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After outrage, judge orders suspect in attack of woman caught on video to wear ankle monitor

A judge under fire for releasing a man who allegedly attacked a woman outside her Embarcadero condo ruled Friday that the suspect must wear an ankle monitor.

The hearing Friday came after Mayor London Breed, Supervisor Matt Haney and others slammed San Francisco Superior Court Judge Christine Van Aken for releasing -year-old Austin James Vincent. He is suspected of attacking -year-old Paneez Kosarian as she entered her Beale Street condominium building Sunday.

The outrage from officials and the public came in the wake of a widely shared building surveillance video showing the attack. But Van Aken said Friday that the video hadn’t been submitted in court and she had not seen it when she ruled in the case. She saw it Wednesday on a TV in a restaurant.

“When I saw the video, I was frankly alarmed at the level of violence,” she said at Friday’s hearing. “It altered my assessment of the public-safety risk of this case. I take public safety very seriously.”

Videos are not typically played at arraignments, said Max Szabo, a spokesman for the district attorney’s office, adding that the algorithm used to assess whether a person might re-offend recommended Vincent stay in custody.

On Monday, Vincent pleaded not guilty to charges of false imprisonment, two counts of battery and attempted robbery. Van Aken ordered him into a pretrial diversion program that provides mental health services rather than keeping him in jail while awaiting his next court appearance.

Deputy District Attorney Edward Chang said his office didn’t provide the video as evidence at Vincent’s arraignment because they relied on the police report, which they felt was sufficient. Van Aken ordered the district attorney’s office to submit the video into evidence no later than Monday at noon.

While the video may have prompted Van Aken to re-evaluate Vincent’s case, she stressed that incarceration is not a tenable solution for treating the mentally ill. She added that she was “really glad” to hear that Vincent was responding well to treatment.

The ruling to release Vincent was over the wishes of the district attorney and Kosarian, who said that before the attack Vincent had talked about killing robots that wanted to take over the world.

Politicians were also upset about the decision to release Vincent.

“I think the court’s decision to release him while he awaits trial was clearly wrong,” Breed said in a statement Thursday. “This man needs to be receiving mental health services under observation, not back out on the street.”

Van Aken ordered Vincent to wear an ankle monitor at Friday’s hearing. She scheduled another hearing for Monday with the attorneys to make sure the monitor is added, and excused Vincent from appearing in court on Friday and Monday.

Vincent’s attorney, Deputy Public Defender Saleem Belbahri, objected to Van Aken’s decision to add the ankle monitor as a condition of his release, saying Vincent was “in a mental health crisis” at the time of the incident and that the judge shouldn’t be swayed by the “public pressure” the case has drawn.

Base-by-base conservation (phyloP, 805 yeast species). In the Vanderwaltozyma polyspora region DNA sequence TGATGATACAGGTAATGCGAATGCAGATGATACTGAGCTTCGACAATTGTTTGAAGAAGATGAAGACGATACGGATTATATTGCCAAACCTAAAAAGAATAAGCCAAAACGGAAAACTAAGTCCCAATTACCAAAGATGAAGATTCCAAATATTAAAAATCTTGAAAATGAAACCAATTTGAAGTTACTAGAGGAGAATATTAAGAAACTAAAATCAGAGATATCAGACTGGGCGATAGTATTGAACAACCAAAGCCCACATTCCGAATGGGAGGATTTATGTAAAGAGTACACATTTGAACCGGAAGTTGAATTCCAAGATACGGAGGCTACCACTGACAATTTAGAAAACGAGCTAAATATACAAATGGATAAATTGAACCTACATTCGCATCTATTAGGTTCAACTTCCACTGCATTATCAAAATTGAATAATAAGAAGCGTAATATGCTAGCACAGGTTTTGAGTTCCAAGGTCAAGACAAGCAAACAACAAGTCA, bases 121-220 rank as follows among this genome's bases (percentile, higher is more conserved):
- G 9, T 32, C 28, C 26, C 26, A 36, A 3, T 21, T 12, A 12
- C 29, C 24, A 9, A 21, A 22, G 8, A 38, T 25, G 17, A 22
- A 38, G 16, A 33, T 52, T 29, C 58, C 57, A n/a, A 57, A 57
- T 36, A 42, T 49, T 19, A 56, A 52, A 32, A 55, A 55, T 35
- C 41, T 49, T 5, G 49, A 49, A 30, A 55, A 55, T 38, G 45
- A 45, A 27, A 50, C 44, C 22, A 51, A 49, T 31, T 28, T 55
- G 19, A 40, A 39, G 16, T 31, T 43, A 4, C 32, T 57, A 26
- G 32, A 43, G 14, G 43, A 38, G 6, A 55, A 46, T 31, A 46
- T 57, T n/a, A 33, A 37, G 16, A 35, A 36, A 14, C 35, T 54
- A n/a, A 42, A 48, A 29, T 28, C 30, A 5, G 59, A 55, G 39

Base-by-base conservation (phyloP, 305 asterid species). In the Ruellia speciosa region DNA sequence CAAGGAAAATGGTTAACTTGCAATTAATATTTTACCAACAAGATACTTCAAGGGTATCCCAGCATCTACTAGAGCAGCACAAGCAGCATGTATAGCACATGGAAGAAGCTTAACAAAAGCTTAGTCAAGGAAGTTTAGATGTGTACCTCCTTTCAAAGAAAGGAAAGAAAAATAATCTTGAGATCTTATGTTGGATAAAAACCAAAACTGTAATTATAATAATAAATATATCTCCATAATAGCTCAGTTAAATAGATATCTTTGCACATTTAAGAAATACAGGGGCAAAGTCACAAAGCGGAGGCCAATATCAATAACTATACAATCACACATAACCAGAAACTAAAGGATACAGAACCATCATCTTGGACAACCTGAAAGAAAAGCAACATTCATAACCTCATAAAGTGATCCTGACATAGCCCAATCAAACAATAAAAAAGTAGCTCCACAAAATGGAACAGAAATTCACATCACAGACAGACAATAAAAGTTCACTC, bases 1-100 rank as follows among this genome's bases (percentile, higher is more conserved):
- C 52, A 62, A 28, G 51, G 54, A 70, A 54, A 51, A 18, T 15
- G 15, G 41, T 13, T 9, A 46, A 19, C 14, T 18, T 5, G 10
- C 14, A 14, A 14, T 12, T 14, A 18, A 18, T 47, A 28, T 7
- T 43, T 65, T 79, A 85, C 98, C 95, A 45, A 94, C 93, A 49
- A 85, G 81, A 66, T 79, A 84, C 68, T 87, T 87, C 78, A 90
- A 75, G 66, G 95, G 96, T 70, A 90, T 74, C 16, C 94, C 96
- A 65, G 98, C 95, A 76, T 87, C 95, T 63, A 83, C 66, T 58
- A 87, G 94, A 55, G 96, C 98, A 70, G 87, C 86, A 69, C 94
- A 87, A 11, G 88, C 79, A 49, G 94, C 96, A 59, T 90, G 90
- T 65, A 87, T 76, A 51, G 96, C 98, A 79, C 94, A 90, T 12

The controversy over the attack and Van Aken’s original decision was seized on by opponents of the city’s under-construction homeless shelter on the Embarcadero. They have used the attack as fuel to continue to argue the Navigation Center should be stopped. The group, Safe Embarcadero for All, sued to halt the shelter and is awaiting the lawsuit’s resolution.

“Our streets are not safe, our homes are not safe,” said Wallace Lee, a member of the group, in a statement Friday. “The City wants more shelters when it cannot deal with the ones it has currently. Judges allow dangerous, most likely mentally ill and drug addicted homeless attackers back on to San Francisco’s streets.”

The district attorney’s office clarified Friday that Vincent was never released directly back on the streets, as many initially believed. It’s not clear if Vincent is homeless, but police said he has no known local address.

Szabo said Vincent had stayed one night at the Salvation Army and is now at the NoVA housing program, where he can come and go as he pleases. He has to check in three times a week in person with his case manager, Van Aken said. The program Vincent is participating in requires regular check-ins with a caseworker tasked with ensuring that he does not present a threat to public safety and that he makes his court dates.

“The pretrial diversion program has been watching him like a hawk,” said Szabo.

City Attorney Dennis Herrera criticized the district attorney’s decision to not present the video as evidence during Vincent’s arraignment.

“We now know from today’s court proceeding that the district attorney’s office … did not provide that key piece of evidence to the judge. That is information that should’ve been before the judge so she could weigh all of the facts in this case.”

Herrera also denounced what he called the public’s “rush to judgment” in condemning Van Aken’s decision to release Vincent.

Prior to becoming a judge last year, Van Aken was a prominent and accomplished litigator in Herrera’s office.

Van Aken also defended her original decision Friday. She said that because Vincent had only one conviction for petty theft in , she didn’t previously deem him a public-safety threat.

“Because of what I saw in the video, I do have some public-safety concerns now,” she added.

Dominic Fracassa is a San Francisco Chronicle staff writer. Emily Fancher is an assistant metro editor. dfracassasfchroniclem, emily.fanchersfchroniclem

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